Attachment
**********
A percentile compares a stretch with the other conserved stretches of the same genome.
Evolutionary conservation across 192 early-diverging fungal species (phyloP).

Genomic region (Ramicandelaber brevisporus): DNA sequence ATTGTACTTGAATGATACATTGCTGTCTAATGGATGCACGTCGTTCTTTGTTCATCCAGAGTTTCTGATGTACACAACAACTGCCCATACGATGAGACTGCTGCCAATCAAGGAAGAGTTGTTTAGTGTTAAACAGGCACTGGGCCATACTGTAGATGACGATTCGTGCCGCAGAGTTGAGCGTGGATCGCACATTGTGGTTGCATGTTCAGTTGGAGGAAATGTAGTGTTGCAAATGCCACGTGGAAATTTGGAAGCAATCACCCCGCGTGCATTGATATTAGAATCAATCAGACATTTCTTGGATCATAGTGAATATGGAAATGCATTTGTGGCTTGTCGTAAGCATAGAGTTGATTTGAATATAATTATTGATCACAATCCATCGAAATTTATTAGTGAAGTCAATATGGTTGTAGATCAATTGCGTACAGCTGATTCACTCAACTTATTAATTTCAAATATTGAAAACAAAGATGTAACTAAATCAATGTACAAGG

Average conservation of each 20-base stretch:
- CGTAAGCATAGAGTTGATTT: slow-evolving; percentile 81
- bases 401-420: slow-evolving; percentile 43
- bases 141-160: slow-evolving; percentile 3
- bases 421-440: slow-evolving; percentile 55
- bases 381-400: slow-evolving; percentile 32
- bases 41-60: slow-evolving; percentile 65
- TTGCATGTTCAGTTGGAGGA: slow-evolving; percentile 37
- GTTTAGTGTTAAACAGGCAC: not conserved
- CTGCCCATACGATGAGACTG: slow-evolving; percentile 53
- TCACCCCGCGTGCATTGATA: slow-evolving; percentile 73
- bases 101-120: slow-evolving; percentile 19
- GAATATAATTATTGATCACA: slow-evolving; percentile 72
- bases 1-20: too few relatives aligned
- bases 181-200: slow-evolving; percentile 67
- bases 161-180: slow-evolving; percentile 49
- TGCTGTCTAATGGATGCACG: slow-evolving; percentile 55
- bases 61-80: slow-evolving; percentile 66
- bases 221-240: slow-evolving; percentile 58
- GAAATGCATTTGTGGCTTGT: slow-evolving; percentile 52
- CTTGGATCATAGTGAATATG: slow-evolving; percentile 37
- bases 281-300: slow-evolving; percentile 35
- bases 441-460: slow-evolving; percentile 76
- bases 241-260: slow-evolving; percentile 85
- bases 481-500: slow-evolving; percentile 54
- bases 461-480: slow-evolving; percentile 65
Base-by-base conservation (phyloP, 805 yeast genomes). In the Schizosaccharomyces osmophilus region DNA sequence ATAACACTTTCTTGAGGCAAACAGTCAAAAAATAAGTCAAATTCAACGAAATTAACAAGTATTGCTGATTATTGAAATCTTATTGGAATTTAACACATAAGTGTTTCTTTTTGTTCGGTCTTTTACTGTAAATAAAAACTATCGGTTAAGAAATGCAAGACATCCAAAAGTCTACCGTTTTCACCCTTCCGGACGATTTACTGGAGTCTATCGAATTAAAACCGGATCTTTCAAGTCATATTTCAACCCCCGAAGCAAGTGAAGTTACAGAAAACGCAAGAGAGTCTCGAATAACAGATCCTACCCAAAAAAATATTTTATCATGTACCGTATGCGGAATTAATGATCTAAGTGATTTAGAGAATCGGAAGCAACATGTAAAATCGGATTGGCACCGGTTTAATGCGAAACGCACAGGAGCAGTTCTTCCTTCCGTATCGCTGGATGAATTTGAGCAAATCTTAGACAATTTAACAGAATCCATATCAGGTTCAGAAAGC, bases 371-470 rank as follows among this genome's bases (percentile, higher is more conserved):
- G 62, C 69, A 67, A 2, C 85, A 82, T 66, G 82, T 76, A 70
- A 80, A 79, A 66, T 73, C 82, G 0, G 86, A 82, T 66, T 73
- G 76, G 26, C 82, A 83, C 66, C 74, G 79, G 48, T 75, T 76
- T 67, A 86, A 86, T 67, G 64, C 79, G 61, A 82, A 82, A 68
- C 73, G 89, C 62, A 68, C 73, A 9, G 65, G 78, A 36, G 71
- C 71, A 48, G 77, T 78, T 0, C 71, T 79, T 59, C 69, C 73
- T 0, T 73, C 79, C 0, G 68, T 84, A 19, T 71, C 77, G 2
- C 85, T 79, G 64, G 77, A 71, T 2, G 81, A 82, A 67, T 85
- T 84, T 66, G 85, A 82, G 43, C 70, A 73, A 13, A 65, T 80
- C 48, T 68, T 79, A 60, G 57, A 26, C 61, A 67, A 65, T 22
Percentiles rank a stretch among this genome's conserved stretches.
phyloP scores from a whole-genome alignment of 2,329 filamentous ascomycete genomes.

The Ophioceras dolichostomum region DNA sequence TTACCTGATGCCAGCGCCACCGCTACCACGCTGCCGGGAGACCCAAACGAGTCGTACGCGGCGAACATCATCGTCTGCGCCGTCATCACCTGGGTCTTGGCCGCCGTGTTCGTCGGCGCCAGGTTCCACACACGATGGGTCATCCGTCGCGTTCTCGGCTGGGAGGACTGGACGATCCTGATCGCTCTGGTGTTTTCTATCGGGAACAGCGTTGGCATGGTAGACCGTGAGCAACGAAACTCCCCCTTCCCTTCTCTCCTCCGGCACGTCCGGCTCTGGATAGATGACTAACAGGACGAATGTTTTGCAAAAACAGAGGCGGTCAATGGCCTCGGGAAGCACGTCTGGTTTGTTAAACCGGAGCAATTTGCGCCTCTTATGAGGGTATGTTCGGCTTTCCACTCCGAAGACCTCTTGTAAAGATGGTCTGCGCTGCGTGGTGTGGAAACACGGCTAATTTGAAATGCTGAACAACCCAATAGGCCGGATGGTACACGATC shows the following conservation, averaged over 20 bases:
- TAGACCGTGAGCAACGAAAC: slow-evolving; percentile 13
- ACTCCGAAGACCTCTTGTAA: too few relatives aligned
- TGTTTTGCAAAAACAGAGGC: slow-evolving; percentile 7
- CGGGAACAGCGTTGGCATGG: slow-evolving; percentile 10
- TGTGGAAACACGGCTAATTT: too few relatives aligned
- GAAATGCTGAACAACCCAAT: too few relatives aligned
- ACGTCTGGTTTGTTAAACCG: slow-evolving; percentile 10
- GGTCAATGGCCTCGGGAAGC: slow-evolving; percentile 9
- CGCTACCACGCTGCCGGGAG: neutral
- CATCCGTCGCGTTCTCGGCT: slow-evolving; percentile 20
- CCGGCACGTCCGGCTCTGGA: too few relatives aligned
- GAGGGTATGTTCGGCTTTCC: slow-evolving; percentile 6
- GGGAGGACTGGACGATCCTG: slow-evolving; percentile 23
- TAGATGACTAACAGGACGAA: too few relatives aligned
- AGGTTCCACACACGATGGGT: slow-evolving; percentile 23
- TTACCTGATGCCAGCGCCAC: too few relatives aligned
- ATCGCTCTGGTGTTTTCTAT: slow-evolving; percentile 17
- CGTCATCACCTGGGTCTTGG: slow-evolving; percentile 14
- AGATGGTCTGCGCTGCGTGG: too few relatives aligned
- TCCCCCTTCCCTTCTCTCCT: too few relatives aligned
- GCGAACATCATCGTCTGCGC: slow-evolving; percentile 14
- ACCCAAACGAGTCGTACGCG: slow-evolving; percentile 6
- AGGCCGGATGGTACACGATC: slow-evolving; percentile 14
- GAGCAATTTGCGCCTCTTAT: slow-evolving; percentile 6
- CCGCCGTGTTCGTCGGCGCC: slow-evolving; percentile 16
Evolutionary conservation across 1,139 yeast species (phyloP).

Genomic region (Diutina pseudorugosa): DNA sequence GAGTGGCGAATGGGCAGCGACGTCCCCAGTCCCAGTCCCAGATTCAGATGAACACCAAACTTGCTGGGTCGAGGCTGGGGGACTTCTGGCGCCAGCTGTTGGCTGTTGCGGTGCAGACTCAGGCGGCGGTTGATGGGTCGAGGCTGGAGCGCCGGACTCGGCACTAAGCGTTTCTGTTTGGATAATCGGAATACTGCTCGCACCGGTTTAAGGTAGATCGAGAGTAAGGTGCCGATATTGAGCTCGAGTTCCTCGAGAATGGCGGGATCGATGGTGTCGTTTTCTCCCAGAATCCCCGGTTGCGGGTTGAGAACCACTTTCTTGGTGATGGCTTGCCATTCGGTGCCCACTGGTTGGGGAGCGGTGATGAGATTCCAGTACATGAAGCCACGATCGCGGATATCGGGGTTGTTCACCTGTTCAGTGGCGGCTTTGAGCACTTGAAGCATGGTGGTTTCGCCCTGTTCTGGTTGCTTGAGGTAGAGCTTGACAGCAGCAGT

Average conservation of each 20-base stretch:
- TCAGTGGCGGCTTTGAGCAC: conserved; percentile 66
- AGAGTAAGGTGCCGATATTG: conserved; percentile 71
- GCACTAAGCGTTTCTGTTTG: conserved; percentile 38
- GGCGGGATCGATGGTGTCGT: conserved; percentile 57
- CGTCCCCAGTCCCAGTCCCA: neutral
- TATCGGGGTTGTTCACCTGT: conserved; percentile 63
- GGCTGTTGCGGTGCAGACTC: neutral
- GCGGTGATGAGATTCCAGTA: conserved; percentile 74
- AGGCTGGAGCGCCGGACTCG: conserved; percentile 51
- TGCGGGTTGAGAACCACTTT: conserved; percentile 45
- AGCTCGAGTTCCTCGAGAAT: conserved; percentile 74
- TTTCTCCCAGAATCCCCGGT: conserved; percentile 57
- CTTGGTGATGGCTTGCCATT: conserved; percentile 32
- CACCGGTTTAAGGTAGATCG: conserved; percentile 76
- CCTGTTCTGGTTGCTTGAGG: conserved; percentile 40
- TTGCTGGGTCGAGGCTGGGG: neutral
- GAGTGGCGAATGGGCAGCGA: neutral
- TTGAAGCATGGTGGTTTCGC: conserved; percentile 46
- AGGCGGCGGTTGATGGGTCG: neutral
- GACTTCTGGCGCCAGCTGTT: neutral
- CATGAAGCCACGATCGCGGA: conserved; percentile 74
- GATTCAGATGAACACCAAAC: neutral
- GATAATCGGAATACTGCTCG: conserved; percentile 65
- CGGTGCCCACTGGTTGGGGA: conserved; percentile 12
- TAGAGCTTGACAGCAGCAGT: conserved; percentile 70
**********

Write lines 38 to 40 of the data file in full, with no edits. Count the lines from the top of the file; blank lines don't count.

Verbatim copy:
- C 85, T 79, G 64, G 77, A 71, T 2, G 81, A 82, A 67, T 85
- T 84, T 66, G 85, A 82, G 43, C 70, A 73, A 13, A 65, T 80
- C 48, T 68, T 79, A 60, G 57, A 26, C 61, A 67, A 65, T 22